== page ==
Sunday, 28 August 2011

Twist and Shout

This section looks at typography, and in the first exercise a series of words had to be represented with the typography reflecting the meaning of the words.

Up to this point I have been using mainly Photoshop so I was keen to start using Illustrator more extensively. For me this exercise was as much about starting to explore the range of effects available in Illustrator as working with type.

I have posted the ten words I feel were the most successful and why.

The nature of the word shy needed something simple. The typeface was perfect for this with the inwardly bending upstroke of the 'h' curling back on itself and the tail of the 'y' hiding in the corner. It needed something more and the parentheses seemed perfect. It was pretty obvious where the word needed to go on the page.    

I was still learning my way around Illustrator at this point but I like the sparky edges to 'sardonic'.

'Shattered' was a good example of finding a tool (slice) through necessity. Looking back, would be nice to add a glass effect now.

Starting to get into it now and was able to start playing around with the shape of the text.

Another (subtler) example of playing around with the shape and outlines of the text.

I really enjoyed this one. Started to look at glows, blurs and other effects at this stage.

Bit disappointed with this one. Couldn't quite achieve the glowing neon effect I was hoping for (although typeface was ideal). Will probably revisit this one along with shattered at some point.

Enjoyed 'speed' but probably a lot to do with the fun I had with the colours and shadow effect.

Bit more confident with the effects now. It seemed to be missing something. At the last minute I decided to add a thin stroke for definition and it really seemed to bring out the 'squueze' effect.

My favourite. Used a lot of the skills I'd learnt but I'm pleased it's not over the top or showy. Could have gone all trippy but wanted to retain a dopey dreaminess in keeping with the meaning of the word.


Thursday, 11 August 2011


The brief of the third assignment was to produce a poster celebrating a colour of my choice - one that has a meaning to me. I could use only with this colour , its complementary and black and white. In this module I have been learning about visual dynamics, colour, collage and visual language so it was important that the poster utilised the skills I'd developed.

After some thought I decided to go with the colour orange. I wanted to work with a positive, bright colour but felt that red and yellow may result in me lapsing into fairly obvious thought patterns, whereas orange seemed a lot more challenging and original. The other reason I chose orange was that, when I think about my early childhood (in the seventies), it is the colour that most vividly evokes those memories and that time.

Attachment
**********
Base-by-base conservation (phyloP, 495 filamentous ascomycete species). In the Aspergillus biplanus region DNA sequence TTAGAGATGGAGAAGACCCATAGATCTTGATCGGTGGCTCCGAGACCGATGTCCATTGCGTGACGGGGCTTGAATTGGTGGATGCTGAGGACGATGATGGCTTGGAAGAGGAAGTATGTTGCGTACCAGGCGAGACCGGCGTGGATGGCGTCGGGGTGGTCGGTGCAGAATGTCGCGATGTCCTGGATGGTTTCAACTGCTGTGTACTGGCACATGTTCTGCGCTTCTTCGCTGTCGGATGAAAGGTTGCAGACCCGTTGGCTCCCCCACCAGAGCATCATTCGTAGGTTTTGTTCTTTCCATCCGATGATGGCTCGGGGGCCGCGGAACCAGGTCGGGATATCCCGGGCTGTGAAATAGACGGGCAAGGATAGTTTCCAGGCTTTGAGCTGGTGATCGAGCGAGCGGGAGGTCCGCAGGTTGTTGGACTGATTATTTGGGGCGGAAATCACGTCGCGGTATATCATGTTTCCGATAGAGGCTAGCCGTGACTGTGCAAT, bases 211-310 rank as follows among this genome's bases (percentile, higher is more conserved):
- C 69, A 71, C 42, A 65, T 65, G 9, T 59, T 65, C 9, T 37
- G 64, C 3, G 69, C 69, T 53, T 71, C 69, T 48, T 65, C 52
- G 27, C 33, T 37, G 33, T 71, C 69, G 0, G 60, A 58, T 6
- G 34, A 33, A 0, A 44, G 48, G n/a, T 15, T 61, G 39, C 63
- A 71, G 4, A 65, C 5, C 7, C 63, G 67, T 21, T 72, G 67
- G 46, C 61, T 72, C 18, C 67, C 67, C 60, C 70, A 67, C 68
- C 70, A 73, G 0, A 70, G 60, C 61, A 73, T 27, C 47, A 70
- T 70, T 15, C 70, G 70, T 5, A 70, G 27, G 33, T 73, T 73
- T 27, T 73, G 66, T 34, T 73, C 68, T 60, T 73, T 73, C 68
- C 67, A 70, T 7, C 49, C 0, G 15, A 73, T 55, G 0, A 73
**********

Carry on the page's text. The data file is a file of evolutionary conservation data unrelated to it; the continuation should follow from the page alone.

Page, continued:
To make it more personal - and with the importance of utilising the skills from this module - I decided to go with the idea of a poster recreating a seventies living room.

Initially I had thought about trying to use just orange white and black but when I looked at the colour wheel I realised there was a great opportunity to use another colour that featured heavily in my childhood, teal. I started to collect images - an orange egg chair, lamp, sideboard, clock, penguin books and television. Finding teal wallpaper was much more difficult and I ended up having to use a single sample four times - matching it up was almost as difficult as the real thing! I found a small sample a teal carpet and used the perspective tool to create the right perspective looking into the poster. The white skirting naturally suggested itself as a border between the two patterns.

Positioning the objects was great fun. It initially looked quite staged and at that point I then decided to put a mug next to the chair to add some warmth - I also added more penguin books next to the television, with the final piece added being the space hopper looming in the foreground slightly sinisterly. In the early drafts I went with a still from 'Tales of the Unexpected' on the television as it met the criteria in terms of colour and memories. However, it didn't draw me into the composition enough so I searched for an image of Johan Cruyff - the personification of seventies orange. By sheer good luck the image was of him playing against West Germany (who played in black and white). I had to paint orange over some of the figures in the crowd and used the blur tool to blend them in. The (recently discovered) blur tool was vital for this assignment. I'd discovered it doing the Newsnight exercise and it really helped the object look natural and part of the same composition.      

I tried a few versions, including one where I went with my original thoughts of using black, white and orange only (below).

I thought I'd settled on the final version with the composition below:

But I then started to play around with canvas size. I really liked the slightly dreamlike feel I was achieving but felt it was missing something. Suddenly the tag from the original Orange mobile launch from the mid-nineties popped into my head and I added it to the composition, increasing the size of the text below to tie in with the perspective.

A bit of final tinkering resulted in the final image (below) which I feel used the best aspects of the three versions. I liked the slightly wistful feel of the text, evoking the happy, slightly naive optimism of the seventies.